Grants help local students learn, exercise while 'moving to the numbers'

Kingsport Ballet is using a recent HEAL Appalachia grant to fund a fitness program for its own curriculum students as well as for children in after-school programs. Photo courtesy of Kingsport Ballet

Students at Kennedy and Lincoln elementary schools will be “moving to the numbers” this fall, thanks to a $2,000 community grant awarded by HEAL Appalachia.Kingsport City Schools (KCS) will use the grant to purchase the Math & Movement program, designed to help kids learn more, retain more and gain valuable basic math skills while exercising their bodies as well as their minds.“We’re really excited about it. Anything that supports academics, but when we can get activity or exercise incorporated in the classroom, it’s a win-win for everybody,” said Misty Keller, coordinator of school health for KCS.This is the third year in a row KCS has received a HEAL (Healthy Eating, Active Living) grant. HEAL Appalachia is a collaboration between Mountain States Health Alliance and East Tennessee State University, along with other regional partners. Its goal is to assist the region in attaining the highest possible level of health through healthy eating and active living initiatives.The fourth annual HEAL Appalachia Symposium was held in April, bringing together community groups and individuals in the fight against childhood obesity. Winners of 19 community grants were announced — four grants at $5,000 apiece and the others worth $2,000 each. The funding goes to specific programs in the Southwest Virginia and Northeast Tennessee region that help promote healthy children.Winners of the $5,000 2013 HEAL Appalachia community grants were Bluff City Middle School, Clinch Valley Community Action, Virginia Cooperative Extension: Family Nutrition Program and Castlewood School.Winners of the $2,000 2013 HEAL Appalachia community grants were: • Boys & Girls Club of Greeneville & Greene County. • Mountain Kids Inc. • Kingsport City Schools —Math & Health Curriculum & Instruction Coordinators. • Girls on the Run of Northeast Tennessee. • Greeneville City Schools. • Sullivan County Schools. • Abingdon High School. • Russell County Public Schools. • Kingsport Initiatives for Training and Employment for Lee Family Learning Center. • Rural Retreat Elementary School PTO: Marathon Kids. • Clinch School. • Kingsport Ballet. • Carter County Schools. • Town of Unicoi. • Russell County YMCA.Two years ago, Kingsport City Schools received a $2,000 grant for a raised bed garden at Johnson Elementary School. Last year, Keller said, KCS was awarded $5,000 for the culinary arts program at Dobyns-Bennett High School.The Math & Movement program will allow students to physically hop, walk, crawl, dance or touch mats and banners as they learn, therefore using more learning modalities (visual, auditory , motor and kinesthetic) when practicing.“School systems in Chattanooga have used this for the past two years and have tracked those students and they saw a great increase in math scores,” Keller said. “We actually have the creator of the program, Suzie Koontz, flying down here [from New York] in July to train all our teachers. Teachers will be trained in July, and it will be incorporated as soon as the kids come back in August.”Kingsport Ballet will use its grant to continue an outreach program called Move 1 and Move 2.“It’s a fitness program that incorporates the fitness offerings that we have at Kingsport Ballet, but it is targeting children in the community,” said Kingsport Ballet Executive Director Bertina Dew. “There’s two components — Move 1 targets under-served children through area after-school programs. Move 2 targets our own curriculum students.”Dew said they started the program because they noticed children in their outreach program that teaches introductory ballet were having issues with fitness.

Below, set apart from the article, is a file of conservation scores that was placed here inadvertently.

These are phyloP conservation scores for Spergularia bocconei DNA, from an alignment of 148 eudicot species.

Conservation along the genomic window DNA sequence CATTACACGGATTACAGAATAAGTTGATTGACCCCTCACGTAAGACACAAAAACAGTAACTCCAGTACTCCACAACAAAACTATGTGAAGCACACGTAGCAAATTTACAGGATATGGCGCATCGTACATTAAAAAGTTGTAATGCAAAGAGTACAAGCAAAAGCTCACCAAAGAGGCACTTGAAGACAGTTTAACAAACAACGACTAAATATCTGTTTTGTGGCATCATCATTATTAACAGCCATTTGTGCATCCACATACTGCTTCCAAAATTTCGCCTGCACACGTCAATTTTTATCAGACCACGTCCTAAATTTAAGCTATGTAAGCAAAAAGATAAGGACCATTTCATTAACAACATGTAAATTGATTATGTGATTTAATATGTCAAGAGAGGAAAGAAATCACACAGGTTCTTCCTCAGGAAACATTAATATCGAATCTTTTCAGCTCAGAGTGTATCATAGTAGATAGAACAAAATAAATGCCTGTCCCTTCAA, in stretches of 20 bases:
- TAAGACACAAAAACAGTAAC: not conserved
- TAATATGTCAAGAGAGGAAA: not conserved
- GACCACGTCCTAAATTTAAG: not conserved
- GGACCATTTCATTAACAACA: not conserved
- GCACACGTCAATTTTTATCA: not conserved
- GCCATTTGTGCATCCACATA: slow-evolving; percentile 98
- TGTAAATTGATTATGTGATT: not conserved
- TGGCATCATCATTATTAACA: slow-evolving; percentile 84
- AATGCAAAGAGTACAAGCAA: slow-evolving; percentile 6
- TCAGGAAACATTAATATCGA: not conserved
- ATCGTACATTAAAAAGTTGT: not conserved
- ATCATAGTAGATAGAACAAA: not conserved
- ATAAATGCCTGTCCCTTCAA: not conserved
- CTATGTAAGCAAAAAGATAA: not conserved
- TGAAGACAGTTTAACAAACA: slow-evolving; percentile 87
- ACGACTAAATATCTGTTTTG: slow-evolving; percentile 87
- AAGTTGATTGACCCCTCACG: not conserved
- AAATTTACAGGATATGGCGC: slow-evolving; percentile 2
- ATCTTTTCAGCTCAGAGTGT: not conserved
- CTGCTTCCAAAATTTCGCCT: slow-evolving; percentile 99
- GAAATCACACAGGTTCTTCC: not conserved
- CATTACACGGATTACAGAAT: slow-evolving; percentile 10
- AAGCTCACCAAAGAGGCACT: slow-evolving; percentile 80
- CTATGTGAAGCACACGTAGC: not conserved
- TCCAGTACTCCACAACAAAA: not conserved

“There seemed to be a large number of children who had trouble reaching down and touching their toes, could barely skip, who could not jump if they were told to put your hand on your waist and jump off the ground,” she said.A large number of these children are also overweight.“For the children in the Move 1 program, the main goal was to introduce them to different forms of exercise on a rotating basis for fun — get your heart pumping in a really fun way and learn about these different forms of exercises.“The Move 2 group targets our curriculum students and ... they are fit for dance. We wanted them to learn more about the benefits of cross-training, how Pilates, yoga and tai chi can connect to a dancer’s body’s needs and how those are also forms of exercise you can take with you through the years.”

There is also a nutrition component to both Move 1 and Move 2, Dew said.“The goal there is to empower the kids to make snacks themselves that are fun to make and really good for you and a great alternative in the summer,” she said.“In the summer, we have summer intensive for curriculum dancers and we’ll do the Move 2 component in the workshop, but the full program will start back up in the fall. Move 2 takes place at our facility. Move 1, we send teachers to the Boy and Girls Club’s Eastman and Riverview units,” she said.For more information about HEAL Appalachia, visit